B. Obstruction of an Antimonopoly Search – Fines Imposed on a Company and a General Partner

The UOKiK president recently imposed fines for obstructing a search conducted as part of proceedings launched in connection with UOKiK's suspicion that Stihl (a major manufacturer of motorized garden tools) was fixing the resale prices of its products with authorized dealers. UOKiK fined one of the dealers concerned and one of its general partners a total of approx. EUR 58,000 (PLN 250,000) of which nearly EUR 35,000 (PLN 150,000) was imposed on the dealer and approx. EUR 23,000 (PLN 100,000) on one of its general partners.

The obstruction of the search involved providing investigators with misleading information regarding which mobile phone was used for businesses purposes in the company, handing over a phone that was not used for business and belatedly handing over the correct phone. According to UOKiK, the delays in handing over the mobile phone used for business purposes hampered the investigation process. Therefore, the UOKiK president fined both the distributor and the general partner who obstructed UOKiK's activities.

The decision is not final and may be appealed before the Competition and Consumer Protection Court.

UOKiK is entitled to conduct unannounced inspections or searches at the premises of entrepreneurs. Searches give UOKiK far-reaching investigative powers but require prior court authorization and demonstrating a suspicion that the search may deliver evidence of anticompetitive practices. The maximum penalty for a company that obstructs a search or an inspection is 3% of its turnover in the preceding financial year. The penalty for an individual who obstructs a search is 50 times the average salary, i.e., currently approximately EUR 90,000 (approximately PLN 390,000).

The investigation into the alleged price-fixing of Stihl products is pending. Under Polish law, a company involved in competition-restricting practices may be fined up to 10% of its turnover in the preceding year. Moreover, fines may also be imposed on the entity exercising a decisive influence on the infringing party (e.g., its shareholder). At the same time, individual managers responsible for carrying out the collusion may face a penalty of up to PLN 2 million. Anticompetitive provisions are null and void. Entities harmed by an anticompetitive agreement may also seek damages in civil court.


Italian Competition Authority (ICA)

1. ICA investigates for alleged infringement of Article 102 TFEU.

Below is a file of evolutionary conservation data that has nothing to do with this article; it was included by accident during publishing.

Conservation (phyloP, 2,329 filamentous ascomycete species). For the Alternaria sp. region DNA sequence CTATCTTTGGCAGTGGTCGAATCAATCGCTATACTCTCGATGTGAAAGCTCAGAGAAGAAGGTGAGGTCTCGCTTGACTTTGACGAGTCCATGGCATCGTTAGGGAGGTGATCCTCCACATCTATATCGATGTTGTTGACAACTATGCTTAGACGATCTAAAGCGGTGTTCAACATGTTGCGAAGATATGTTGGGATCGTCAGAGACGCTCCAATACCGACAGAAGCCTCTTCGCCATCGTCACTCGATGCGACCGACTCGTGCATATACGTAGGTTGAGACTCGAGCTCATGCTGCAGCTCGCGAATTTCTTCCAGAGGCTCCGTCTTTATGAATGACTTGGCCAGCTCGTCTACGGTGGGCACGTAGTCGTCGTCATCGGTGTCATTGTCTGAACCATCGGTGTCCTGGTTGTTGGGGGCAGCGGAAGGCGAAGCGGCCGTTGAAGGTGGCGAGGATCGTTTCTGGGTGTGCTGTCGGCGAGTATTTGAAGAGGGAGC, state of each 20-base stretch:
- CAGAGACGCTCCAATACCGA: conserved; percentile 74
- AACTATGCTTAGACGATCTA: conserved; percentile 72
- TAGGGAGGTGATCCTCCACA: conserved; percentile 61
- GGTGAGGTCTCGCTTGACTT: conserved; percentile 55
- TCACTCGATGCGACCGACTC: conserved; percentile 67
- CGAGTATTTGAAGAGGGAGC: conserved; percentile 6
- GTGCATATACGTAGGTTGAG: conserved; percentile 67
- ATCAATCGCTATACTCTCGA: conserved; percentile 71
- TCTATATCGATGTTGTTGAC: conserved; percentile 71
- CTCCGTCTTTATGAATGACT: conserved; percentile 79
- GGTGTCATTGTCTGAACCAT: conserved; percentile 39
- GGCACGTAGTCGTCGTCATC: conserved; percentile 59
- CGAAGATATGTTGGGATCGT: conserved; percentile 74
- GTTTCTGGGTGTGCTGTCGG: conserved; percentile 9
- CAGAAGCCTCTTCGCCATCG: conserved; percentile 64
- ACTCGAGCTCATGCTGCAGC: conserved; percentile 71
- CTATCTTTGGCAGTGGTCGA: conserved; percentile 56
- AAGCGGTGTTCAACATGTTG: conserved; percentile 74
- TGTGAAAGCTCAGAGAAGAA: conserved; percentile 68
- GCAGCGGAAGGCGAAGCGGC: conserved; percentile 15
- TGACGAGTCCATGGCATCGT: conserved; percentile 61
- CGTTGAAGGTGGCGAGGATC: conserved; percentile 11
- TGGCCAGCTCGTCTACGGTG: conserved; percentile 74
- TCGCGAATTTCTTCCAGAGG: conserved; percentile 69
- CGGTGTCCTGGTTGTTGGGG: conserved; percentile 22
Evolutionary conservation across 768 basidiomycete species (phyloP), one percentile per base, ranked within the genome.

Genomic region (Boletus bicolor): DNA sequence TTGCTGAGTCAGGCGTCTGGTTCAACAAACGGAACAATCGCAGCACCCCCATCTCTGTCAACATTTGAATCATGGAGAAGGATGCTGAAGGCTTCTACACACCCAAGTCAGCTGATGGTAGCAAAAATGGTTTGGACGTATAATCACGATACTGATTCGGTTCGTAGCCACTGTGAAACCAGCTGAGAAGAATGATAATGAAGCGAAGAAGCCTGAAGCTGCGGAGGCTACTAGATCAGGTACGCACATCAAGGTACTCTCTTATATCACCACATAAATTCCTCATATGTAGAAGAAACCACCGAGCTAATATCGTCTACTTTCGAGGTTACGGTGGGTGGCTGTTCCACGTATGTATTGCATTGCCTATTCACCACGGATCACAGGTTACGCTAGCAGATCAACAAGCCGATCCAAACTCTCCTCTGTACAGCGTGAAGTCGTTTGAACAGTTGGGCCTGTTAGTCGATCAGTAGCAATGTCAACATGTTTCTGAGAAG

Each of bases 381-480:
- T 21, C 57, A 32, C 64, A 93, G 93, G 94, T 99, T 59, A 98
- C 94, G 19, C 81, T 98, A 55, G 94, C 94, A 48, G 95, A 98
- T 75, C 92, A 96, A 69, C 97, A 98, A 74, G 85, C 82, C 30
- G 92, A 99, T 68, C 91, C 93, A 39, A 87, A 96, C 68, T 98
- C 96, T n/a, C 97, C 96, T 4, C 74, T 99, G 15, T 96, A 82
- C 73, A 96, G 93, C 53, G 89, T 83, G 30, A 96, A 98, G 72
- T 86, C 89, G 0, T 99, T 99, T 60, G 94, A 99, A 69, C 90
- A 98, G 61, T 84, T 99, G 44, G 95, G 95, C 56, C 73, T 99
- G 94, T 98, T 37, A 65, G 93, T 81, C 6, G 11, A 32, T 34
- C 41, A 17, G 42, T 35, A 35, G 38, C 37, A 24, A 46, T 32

On March 22, 2024, the ICA started an investigation into in order to assess an alleged abuse of a dominant position in the market for online hotel intermediation and booking services.

According to ICA, Booking gave hotels that adhered to its Preferred Partner Program several advantages in terms of visibility of their offer in search results, in exchange for higher commissions and the commitment to offer on competitive prices, i.e., no higher than those the facilities apply on their own website or on the platforms of other online travel agencies (OTAs). Furthermore, according to ICA, when notices that a hotel offers better prices on other online sites, Booking reserves the right to unilaterally apply a rebate to align its offer with the best offer available online.

In ICA's view, such conduct intentionally hinders effective competition in the market, at least nationally, for online hotel intermediation and booking services, to the detriment of other OTAs and with negative effects on accommodation facilities and, ultimately, on consumers in terms of higher prices and less choice.

2. ICA fines Verisure Italy for unfair trade conduct.

On March 26, 2024, ICA fined Verisure Italy S.r.l., a supplier of alarm systems and related services, 4.25 million euro for unfair trade conduct related to misleading promotional activities from 2021 to 30 October 2023 through various communication channels (television commercials, billboards, website). Specifically, it omitted or failed to highlight that, by signing the contract, the Verisure alarm system and devices were not actually purchased but were, instead, only received on a free loan.

According to ICA, from 2022 in the phase of withdrawal from the contract, the company adopted aggressive behavior with a series of actions designed to hinder the termination of the relationship, such as failing to accept or delaying the acceptance of requests for withdrawal, continuing to send invoices in the months following the termination of the service and delaying the de-installation of or failing to de-install the alarm systems.

In addition, the ICA alleges that Verisure began to provide its services during the so-called "cooling-off period" without an express request from the customers. Finally, the provisions – included in the contractual conditions from 2019 to 30 October 2023 – relating to the competent court to which the consumer should turn in the event of a dispute with the company, was considered ambiguous by ICA. Verisure may appeal the decision within 60 days before the Italian administrative Courts.

European Union

A. European Commission